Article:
The definition of cool

Author Marianne Taylor plumbs the essence of cool in her new book, although, she says, “I’ve learned to embrace my uncool self.’’ Author Marianne Taylor plumbs the essence of cool in her new book, although, she says, “I’ve learned to embrace my uncool self.’’ (Bill Brett for The Boston Globe)
By Joseph P. Kahn
Globe Staff / August 29, 2009

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In “The Book of Cool’’ (Running Press), Marianne Taylor writes, “Trying to define cool is like trying to determine the length of infinity or the color of air.’’ That doesn’t stop her, however, from plumbing the essence of cool and who and what embodies it, from Margaret Sanger to Miles Davis, Chia Pets to Crocs. Winner of Ms. magazine’s 2005 Fiction Contest, Taylor teaches Visual Art and Media Literacy in the Brookline school system and is co-author of “The Starving Artist’s Survival Guide.’’ She checked in by phone on a hot summer day.

Q. Let’s get straight to your book’s subtitle. What is cool, who decides it, and why do we care so much?

A. Today’s youth culture is constantly hit over the head with cool merchandise. Does Madison Avenue decide what’s cool? If not, who does? People are hard-pressed to define it, which is why so much money is spent on cool-hunting. Cool is hot.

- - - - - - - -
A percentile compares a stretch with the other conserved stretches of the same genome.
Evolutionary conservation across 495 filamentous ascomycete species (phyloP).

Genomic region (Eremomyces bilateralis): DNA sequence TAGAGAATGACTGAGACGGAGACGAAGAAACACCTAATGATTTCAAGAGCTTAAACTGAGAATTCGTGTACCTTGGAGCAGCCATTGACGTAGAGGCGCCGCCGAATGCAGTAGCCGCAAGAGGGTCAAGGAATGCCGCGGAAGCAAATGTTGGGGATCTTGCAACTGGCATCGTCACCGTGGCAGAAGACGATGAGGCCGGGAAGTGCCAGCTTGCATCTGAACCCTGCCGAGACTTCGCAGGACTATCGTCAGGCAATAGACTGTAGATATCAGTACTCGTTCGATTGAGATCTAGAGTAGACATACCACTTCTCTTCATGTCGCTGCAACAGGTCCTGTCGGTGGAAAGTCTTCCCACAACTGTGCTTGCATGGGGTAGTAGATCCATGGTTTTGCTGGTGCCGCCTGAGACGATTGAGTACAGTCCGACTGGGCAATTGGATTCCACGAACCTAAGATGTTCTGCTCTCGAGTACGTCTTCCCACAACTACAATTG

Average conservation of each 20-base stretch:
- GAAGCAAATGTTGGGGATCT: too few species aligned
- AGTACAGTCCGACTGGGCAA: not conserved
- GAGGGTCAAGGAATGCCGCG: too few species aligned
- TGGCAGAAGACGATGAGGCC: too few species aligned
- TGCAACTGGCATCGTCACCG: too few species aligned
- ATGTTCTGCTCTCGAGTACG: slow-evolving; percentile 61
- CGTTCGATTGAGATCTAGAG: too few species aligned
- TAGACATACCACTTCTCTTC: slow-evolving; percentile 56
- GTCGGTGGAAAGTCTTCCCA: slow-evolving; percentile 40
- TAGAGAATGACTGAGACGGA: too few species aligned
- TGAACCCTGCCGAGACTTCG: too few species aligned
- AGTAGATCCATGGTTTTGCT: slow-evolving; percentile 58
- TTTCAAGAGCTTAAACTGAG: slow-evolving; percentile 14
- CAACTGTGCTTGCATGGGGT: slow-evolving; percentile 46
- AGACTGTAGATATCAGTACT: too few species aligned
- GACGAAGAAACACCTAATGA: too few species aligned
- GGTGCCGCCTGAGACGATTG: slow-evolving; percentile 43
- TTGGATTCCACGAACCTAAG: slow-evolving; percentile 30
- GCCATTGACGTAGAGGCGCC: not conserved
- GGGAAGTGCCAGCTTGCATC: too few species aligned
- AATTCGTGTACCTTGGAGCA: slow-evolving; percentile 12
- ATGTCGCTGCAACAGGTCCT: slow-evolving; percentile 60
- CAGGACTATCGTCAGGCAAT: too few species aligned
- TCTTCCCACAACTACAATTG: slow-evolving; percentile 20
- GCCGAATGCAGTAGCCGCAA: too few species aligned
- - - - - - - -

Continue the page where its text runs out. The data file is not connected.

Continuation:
Q. But by definition, isn’t hot the antithesis of cool?

A. Hot refers to what’s currently popular. Cool is more timeless. Nothing is uncooler than when a brand or person tries too hard to be cool.

Q. Cool: inherited quality or learned behavior?

A. It’s hard to learn cool. Jack Black [in “School of Rock’’] exemplifies what I call the Cool Teacher, but he doesn’t try to be one. He just innately possesses elements we associate with cool.

Q. Did you know “Obama’’ has become a synonym for “cool,’’ according to a new slang dictionary?

A. [Laughs] I did not. But he’s a great example of what I’m describing. He’s not trying to be cool, he just is.

Q. Let’s play a game we’ll call Who’s Cool? First up: Sarah Palin.

A. Being a good feminist, I’m torn about her. I give her points for being spunky. But cool she’s not.

Q. Skip Gates.

A. You’re getting me in trouble here. I’d say no, because he really didn’t keep his cool.

Q. Paul McCartney.

A. Never been a big fan, although he’s got longevity going for him. Rock stars generally lose their cool once they start endorsing products, though.

Q. Jack Bauer.

A. Absolutely. The poster boy for Aloof Cool.

Q. Sonia Sotomayor.

A. Love her. The prototype of Wild-Woman Cool.

Q. What’s the coolest thing you own?

A. A collection of easy listening record compilations from the 1960s. The music is so uncool, it’s cool. I also love the fact that I can buy them on eBay without bidding against anybody else.

Q. Coolest place you’ve been?

A. Ocean Grove, N.J. It used to be a gated Methodist colony, then an enclave for mental patients, then gay men started buying up all the real estate. So now it’s a combination of mentally ill people, gay men, and religious Methodists, all living in some bizarre kind of harmony. Extremely cool.

Q. Who teaches you about cool these day?

A. I have a teenage daughter who tells me, “Mom, you could be Beyoncé, and you wouldn’t be cool.’’ I’ve learned to embrace my uncool self, and having a teenager sure helps.

Joseph P. Kahn can be reached at

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